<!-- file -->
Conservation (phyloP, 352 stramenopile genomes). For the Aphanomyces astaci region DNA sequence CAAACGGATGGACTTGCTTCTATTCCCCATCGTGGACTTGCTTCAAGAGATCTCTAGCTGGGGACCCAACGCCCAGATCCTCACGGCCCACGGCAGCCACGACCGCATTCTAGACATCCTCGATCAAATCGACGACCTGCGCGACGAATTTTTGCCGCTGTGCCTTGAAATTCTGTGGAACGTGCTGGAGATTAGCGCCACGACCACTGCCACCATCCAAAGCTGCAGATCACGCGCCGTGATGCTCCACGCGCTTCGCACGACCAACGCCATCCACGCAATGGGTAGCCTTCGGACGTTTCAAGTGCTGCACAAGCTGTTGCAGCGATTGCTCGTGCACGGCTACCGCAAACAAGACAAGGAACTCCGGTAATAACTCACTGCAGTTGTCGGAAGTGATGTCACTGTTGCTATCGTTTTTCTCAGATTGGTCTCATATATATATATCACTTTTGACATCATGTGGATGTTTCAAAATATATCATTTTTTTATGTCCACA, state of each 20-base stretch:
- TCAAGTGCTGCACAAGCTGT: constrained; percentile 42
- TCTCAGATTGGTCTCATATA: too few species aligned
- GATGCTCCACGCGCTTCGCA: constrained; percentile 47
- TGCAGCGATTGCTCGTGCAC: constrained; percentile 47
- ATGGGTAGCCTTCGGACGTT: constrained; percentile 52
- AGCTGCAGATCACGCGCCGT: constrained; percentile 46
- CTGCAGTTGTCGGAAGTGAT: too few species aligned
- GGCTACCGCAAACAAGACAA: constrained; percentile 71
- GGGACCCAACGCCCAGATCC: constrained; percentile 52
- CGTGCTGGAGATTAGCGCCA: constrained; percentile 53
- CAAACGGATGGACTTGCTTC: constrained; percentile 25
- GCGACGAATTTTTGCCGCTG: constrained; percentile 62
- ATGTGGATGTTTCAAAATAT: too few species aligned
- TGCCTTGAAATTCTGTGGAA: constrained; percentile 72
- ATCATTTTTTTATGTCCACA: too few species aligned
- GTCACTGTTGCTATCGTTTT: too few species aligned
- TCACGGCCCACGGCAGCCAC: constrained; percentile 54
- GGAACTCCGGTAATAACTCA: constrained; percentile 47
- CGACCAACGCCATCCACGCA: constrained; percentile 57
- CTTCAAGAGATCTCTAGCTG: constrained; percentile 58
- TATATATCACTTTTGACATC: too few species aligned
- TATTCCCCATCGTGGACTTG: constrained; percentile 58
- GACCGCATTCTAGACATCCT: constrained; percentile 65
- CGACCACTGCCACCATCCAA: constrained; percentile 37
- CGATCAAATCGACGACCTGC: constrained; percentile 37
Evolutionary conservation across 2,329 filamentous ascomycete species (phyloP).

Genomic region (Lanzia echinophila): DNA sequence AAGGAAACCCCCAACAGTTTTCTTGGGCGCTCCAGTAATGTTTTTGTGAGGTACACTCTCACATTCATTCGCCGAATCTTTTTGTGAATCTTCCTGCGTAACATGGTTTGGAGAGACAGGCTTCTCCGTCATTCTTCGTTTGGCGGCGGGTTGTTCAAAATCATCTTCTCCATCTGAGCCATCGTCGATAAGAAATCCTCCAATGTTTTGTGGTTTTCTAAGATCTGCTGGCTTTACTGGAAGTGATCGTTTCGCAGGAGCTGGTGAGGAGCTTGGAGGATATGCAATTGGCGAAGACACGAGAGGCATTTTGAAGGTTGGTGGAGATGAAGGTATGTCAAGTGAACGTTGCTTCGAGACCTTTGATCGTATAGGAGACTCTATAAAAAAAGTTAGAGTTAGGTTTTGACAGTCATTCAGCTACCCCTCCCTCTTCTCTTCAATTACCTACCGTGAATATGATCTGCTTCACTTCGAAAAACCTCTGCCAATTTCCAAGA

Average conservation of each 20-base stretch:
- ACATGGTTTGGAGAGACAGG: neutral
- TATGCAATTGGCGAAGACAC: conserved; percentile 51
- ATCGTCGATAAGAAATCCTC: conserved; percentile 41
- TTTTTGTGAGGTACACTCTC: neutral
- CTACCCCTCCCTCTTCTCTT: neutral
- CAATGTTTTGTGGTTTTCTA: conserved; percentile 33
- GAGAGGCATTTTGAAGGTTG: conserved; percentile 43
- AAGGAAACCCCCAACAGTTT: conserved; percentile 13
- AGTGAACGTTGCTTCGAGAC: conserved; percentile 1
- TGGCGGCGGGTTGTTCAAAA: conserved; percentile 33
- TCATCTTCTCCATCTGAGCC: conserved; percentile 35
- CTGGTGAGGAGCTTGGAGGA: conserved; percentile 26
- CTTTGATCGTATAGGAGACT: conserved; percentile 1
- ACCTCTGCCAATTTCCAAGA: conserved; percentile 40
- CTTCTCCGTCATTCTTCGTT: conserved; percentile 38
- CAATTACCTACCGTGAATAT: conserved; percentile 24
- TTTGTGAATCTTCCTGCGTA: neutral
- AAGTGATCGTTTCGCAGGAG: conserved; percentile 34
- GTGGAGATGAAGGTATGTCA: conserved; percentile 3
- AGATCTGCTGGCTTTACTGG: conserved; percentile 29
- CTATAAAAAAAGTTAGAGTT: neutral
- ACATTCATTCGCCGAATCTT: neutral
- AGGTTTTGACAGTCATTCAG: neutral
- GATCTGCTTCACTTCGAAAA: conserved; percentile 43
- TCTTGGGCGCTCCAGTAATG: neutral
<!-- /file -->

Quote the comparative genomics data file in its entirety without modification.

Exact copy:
Conservation (phyloP, 352 stramenopile genomes). For the Aphanomyces astaci region DNA sequence CAAACGGATGGACTTGCTTCTATTCCCCATCGTGGACTTGCTTCAAGAGATCTCTAGCTGGGGACCCAACGCCCAGATCCTCACGGCCCACGGCAGCCACGACCGCATTCTAGACATCCTCGATCAAATCGACGACCTGCGCGACGAATTTTTGCCGCTGTGCCTTGAAATTCTGTGGAACGTGCTGGAGATTAGCGCCACGACCACTGCCACCATCCAAAGCTGCAGATCACGCGCCGTGATGCTCCACGCGCTTCGCACGACCAACGCCATCCACGCAATGGGTAGCCTTCGGACGTTTCAAGTGCTGCACAAGCTGTTGCAGCGATTGCTCGTGCACGGCTACCGCAAACAAGACAAGGAACTCCGGTAATAACTCACTGCAGTTGTCGGAAGTGATGTCACTGTTGCTATCGTTTTTCTCAGATTGGTCTCATATATATATATCACTTTTGACATCATGTGGATGTTTCAAAATATATCATTTTTTTATGTCCACA, state of each 20-base stretch:
- TCAAGTGCTGCACAAGCTGT: constrained; percentile 42
- TCTCAGATTGGTCTCATATA: too few species aligned
- GATGCTCCACGCGCTTCGCA: constrained; percentile 47
- TGCAGCGATTGCTCGTGCAC: constrained; percentile 47
- ATGGGTAGCCTTCGGACGTT: constrained; percentile 52
- AGCTGCAGATCACGCGCCGT: constrained; percentile 46
- CTGCAGTTGTCGGAAGTGAT: too few species aligned
- GGCTACCGCAAACAAGACAA: constrained; percentile 71
- GGGACCCAACGCCCAGATCC: constrained; percentile 52
- CGTGCTGGAGATTAGCGCCA: constrained; percentile 53
- CAAACGGATGGACTTGCTTC: constrained; percentile 25
- GCGACGAATTTTTGCCGCTG: constrained; percentile 62
- ATGTGGATGTTTCAAAATAT: too few species aligned
- TGCCTTGAAATTCTGTGGAA: constrained; percentile 72
- ATCATTTTTTTATGTCCACA: too few species aligned
- GTCACTGTTGCTATCGTTTT: too few species aligned
- TCACGGCCCACGGCAGCCAC: constrained; percentile 54
- GGAACTCCGGTAATAACTCA: constrained; percentile 47
- CGACCAACGCCATCCACGCA: constrained; percentile 57
- CTTCAAGAGATCTCTAGCTG: constrained; percentile 58
- TATATATCACTTTTGACATC: too few species aligned
- TATTCCCCATCGTGGACTTG: constrained; percentile 58
- GACCGCATTCTAGACATCCT: constrained; percentile 65
- CGACCACTGCCACCATCCAA: constrained; percentile 37
- CGATCAAATCGACGACCTGC: constrained; percentile 37
Evolutionary conservation across 2,329 filamentous ascomycete species (phyloP).

Genomic region (Lanzia echinophila): DNA sequence AAGGAAACCCCCAACAGTTTTCTTGGGCGCTCCAGTAATGTTTTTGTGAGGTACACTCTCACATTCATTCGCCGAATCTTTTTGTGAATCTTCCTGCGTAACATGGTTTGGAGAGACAGGCTTCTCCGTCATTCTTCGTTTGGCGGCGGGTTGTTCAAAATCATCTTCTCCATCTGAGCCATCGTCGATAAGAAATCCTCCAATGTTTTGTGGTTTTCTAAGATCTGCTGGCTTTACTGGAAGTGATCGTTTCGCAGGAGCTGGTGAGGAGCTTGGAGGATATGCAATTGGCGAAGACACGAGAGGCATTTTGAAGGTTGGTGGAGATGAAGGTATGTCAAGTGAACGTTGCTTCGAGACCTTTGATCGTATAGGAGACTCTATAAAAAAAGTTAGAGTTAGGTTTTGACAGTCATTCAGCTACCCCTCCCTCTTCTCTTCAATTACCTACCGTGAATATGATCTGCTTCACTTCGAAAAACCTCTGCCAATTTCCAAGA

Average conservation of each 20-base stretch:
- ACATGGTTTGGAGAGACAGG: neutral
- TATGCAATTGGCGAAGACAC: conserved; percentile 51
- ATCGTCGATAAGAAATCCTC: conserved; percentile 41
- TTTTTGTGAGGTACACTCTC: neutral
- CTACCCCTCCCTCTTCTCTT: neutral
- CAATGTTTTGTGGTTTTCTA: conserved; percentile 33
- GAGAGGCATTTTGAAGGTTG: conserved; percentile 43
- AAGGAAACCCCCAACAGTTT: conserved; percentile 13
- AGTGAACGTTGCTTCGAGAC: conserved; percentile 1
- TGGCGGCGGGTTGTTCAAAA: conserved; percentile 33
- TCATCTTCTCCATCTGAGCC: conserved; percentile 35
- CTGGTGAGGAGCTTGGAGGA: conserved; percentile 26
- CTTTGATCGTATAGGAGACT: conserved; percentile 1
- ACCTCTGCCAATTTCCAAGA: conserved; percentile 40
- CTTCTCCGTCATTCTTCGTT: conserved; percentile 38
- CAATTACCTACCGTGAATAT: conserved; percentile 24
- TTTGTGAATCTTCCTGCGTA: neutral
- AAGTGATCGTTTCGCAGGAG: conserved; percentile 34
- GTGGAGATGAAGGTATGTCA: conserved; percentile 3
- AGATCTGCTGGCTTTACTGG: conserved; percentile 29
- CTATAAAAAAAGTTAGAGTT: neutral
- ACATTCATTCGCCGAATCTT: neutral
- AGGTTTTGACAGTCATTCAG: neutral
- GATCTGCTTCACTTCGAAAA: conserved; percentile 43
- TCTTGGGCGCTCCAGTAATG: neutral